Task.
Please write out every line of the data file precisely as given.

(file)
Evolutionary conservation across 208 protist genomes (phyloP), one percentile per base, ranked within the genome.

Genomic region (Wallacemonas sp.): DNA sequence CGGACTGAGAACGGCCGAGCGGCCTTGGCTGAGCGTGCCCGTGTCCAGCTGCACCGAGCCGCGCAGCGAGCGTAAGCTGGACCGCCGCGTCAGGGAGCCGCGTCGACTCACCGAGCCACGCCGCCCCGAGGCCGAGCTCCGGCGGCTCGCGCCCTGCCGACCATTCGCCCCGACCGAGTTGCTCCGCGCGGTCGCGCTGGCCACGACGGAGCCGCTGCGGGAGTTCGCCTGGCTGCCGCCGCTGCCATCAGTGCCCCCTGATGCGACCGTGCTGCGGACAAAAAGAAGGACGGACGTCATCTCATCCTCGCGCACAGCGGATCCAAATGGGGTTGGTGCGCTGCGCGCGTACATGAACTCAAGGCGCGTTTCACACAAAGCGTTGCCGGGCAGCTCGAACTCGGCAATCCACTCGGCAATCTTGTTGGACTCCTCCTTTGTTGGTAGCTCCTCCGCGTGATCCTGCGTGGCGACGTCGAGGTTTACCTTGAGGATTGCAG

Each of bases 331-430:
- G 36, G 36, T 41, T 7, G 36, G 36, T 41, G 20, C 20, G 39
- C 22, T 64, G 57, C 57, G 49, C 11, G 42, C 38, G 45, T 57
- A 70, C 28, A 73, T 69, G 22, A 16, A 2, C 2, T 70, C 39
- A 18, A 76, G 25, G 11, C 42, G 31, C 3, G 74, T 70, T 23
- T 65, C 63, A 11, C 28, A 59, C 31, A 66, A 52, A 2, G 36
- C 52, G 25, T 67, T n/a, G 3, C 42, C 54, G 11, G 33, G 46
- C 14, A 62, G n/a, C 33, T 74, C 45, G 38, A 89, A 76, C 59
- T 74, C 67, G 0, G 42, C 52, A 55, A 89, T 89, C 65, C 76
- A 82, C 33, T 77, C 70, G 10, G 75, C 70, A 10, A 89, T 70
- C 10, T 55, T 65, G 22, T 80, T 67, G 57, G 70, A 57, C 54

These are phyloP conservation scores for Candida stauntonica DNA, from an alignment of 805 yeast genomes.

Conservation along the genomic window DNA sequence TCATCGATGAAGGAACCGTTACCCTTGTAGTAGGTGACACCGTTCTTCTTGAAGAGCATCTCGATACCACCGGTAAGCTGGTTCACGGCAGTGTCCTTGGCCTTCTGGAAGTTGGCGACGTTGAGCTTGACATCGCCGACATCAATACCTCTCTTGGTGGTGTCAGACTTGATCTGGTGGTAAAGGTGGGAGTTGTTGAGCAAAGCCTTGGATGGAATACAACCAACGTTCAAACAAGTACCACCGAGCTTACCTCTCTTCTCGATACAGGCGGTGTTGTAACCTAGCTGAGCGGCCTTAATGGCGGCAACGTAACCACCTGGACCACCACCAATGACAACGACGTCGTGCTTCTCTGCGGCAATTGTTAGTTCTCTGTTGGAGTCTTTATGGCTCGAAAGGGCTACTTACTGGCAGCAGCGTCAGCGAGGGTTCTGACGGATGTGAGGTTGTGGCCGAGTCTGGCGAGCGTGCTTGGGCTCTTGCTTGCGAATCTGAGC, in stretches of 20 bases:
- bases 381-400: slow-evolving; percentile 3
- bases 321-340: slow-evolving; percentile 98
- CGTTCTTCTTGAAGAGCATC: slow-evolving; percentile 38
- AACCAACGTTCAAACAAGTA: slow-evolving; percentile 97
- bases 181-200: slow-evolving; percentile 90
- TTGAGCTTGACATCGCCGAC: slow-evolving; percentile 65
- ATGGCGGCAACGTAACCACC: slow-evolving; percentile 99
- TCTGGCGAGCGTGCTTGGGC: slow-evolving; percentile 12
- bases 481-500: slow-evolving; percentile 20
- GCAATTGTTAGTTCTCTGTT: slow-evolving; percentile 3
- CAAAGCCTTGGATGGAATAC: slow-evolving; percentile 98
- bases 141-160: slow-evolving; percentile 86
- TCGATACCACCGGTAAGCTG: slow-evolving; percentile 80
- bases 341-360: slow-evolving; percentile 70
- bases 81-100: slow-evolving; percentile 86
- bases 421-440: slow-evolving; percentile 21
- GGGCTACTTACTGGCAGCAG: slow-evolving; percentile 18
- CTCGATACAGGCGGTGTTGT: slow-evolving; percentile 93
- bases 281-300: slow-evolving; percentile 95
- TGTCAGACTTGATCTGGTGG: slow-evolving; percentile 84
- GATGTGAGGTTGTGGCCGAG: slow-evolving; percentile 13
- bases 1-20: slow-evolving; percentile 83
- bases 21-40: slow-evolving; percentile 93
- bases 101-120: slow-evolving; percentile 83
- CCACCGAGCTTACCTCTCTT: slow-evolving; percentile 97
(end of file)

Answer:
Evolutionary conservation across 208 protist genomes (phyloP), one percentile per base, ranked within the genome.

Genomic region (Wallacemonas sp.): DNA sequence CGGACTGAGAACGGCCGAGCGGCCTTGGCTGAGCGTGCCCGTGTCCAGCTGCACCGAGCCGCGCAGCGAGCGTAAGCTGGACCGCCGCGTCAGGGAGCCGCGTCGACTCACCGAGCCACGCCGCCCCGAGGCCGAGCTCCGGCGGCTCGCGCCCTGCCGACCATTCGCCCCGACCGAGTTGCTCCGCGCGGTCGCGCTGGCCACGACGGAGCCGCTGCGGGAGTTCGCCTGGCTGCCGCCGCTGCCATCAGTGCCCCCTGATGCGACCGTGCTGCGGACAAAAAGAAGGACGGACGTCATCTCATCCTCGCGCACAGCGGATCCAAATGGGGTTGGTGCGCTGCGCGCGTACATGAACTCAAGGCGCGTTTCACACAAAGCGTTGCCGGGCAGCTCGAACTCGGCAATCCACTCGGCAATCTTGTTGGACTCCTCCTTTGTTGGTAGCTCCTCCGCGTGATCCTGCGTGGCGACGTCGAGGTTTACCTTGAGGATTGCAG

Each of bases 331-430:
- G 36, G 36, T 41, T 7, G 36, G 36, T 41, G 20, C 20, G 39
- C 22, T 64, G 57, C 57, G 49, C 11, G 42, C 38, G 45, T 57
- A 70, C 28, A 73, T 69, G 22, A 16, A 2, C 2, T 70, C 39
- A 18, A 76, G 25, G 11, C 42, G 31, C 3, G 74, T 70, T 23
- T 65, C 63, A 11, C 28, A 59, C 31, A 66, A 52, A 2, G 36
- C 52, G 25, T 67, T n/a, G 3, C 42, C 54, G 11, G 33, G 46
- C 14, A 62, G n/a, C 33, T 74, C 45, G 38, A 89, A 76, C 59
- T 74, C 67, G 0, G 42, C 52, A 55, A 89, T 89, C 65, C 76
- A 82, C 33, T 77, C 70, G 10, G 75, C 70, A 10, A 89, T 70
- C 10, T 55, T 65, G 22, T 80, T 67, G 57, G 70, A 57, C 54

These are phyloP conservation scores for Candida stauntonica DNA, from an alignment of 805 yeast genomes.

Conservation along the genomic window DNA sequence TCATCGATGAAGGAACCGTTACCCTTGTAGTAGGTGACACCGTTCTTCTTGAAGAGCATCTCGATACCACCGGTAAGCTGGTTCACGGCAGTGTCCTTGGCCTTCTGGAAGTTGGCGACGTTGAGCTTGACATCGCCGACATCAATACCTCTCTTGGTGGTGTCAGACTTGATCTGGTGGTAAAGGTGGGAGTTGTTGAGCAAAGCCTTGGATGGAATACAACCAACGTTCAAACAAGTACCACCGAGCTTACCTCTCTTCTCGATACAGGCGGTGTTGTAACCTAGCTGAGCGGCCTTAATGGCGGCAACGTAACCACCTGGACCACCACCAATGACAACGACGTCGTGCTTCTCTGCGGCAATTGTTAGTTCTCTGTTGGAGTCTTTATGGCTCGAAAGGGCTACTTACTGGCAGCAGCGTCAGCGAGGGTTCTGACGGATGTGAGGTTGTGGCCGAGTCTGGCGAGCGTGCTTGGGCTCTTGCTTGCGAATCTGAGC, in stretches of 20 bases:
- bases 381-400: slow-evolving; percentile 3
- bases 321-340: slow-evolving; percentile 98
- CGTTCTTCTTGAAGAGCATC: slow-evolving; percentile 38
- AACCAACGTTCAAACAAGTA: slow-evolving; percentile 97
- bases 181-200: slow-evolving; percentile 90
- TTGAGCTTGACATCGCCGAC: slow-evolving; percentile 65
- ATGGCGGCAACGTAACCACC: slow-evolving; percentile 99
- TCTGGCGAGCGTGCTTGGGC: slow-evolving; percentile 12
- bases 481-500: slow-evolving; percentile 20
- GCAATTGTTAGTTCTCTGTT: slow-evolving; percentile 3
- CAAAGCCTTGGATGGAATAC: slow-evolving; percentile 98
- bases 141-160: slow-evolving; percentile 86
- TCGATACCACCGGTAAGCTG: slow-evolving; percentile 80
- bases 341-360: slow-evolving; percentile 70
- bases 81-100: slow-evolving; percentile 86
- bases 421-440: slow-evolving; percentile 21
- GGGCTACTTACTGGCAGCAG: slow-evolving; percentile 18
- CTCGATACAGGCGGTGTTGT: slow-evolving; percentile 93
- bases 281-300: slow-evolving; percentile 95
- TGTCAGACTTGATCTGGTGG: slow-evolving; percentile 84
- GATGTGAGGTTGTGGCCGAG: slow-evolving; percentile 13
- bases 1-20: slow-evolving; percentile 83
- bases 21-40: slow-evolving; percentile 93
- bases 101-120: slow-evolving; percentile 83
- CCACCGAGCTTACCTCTCTT: slow-evolving; percentile 97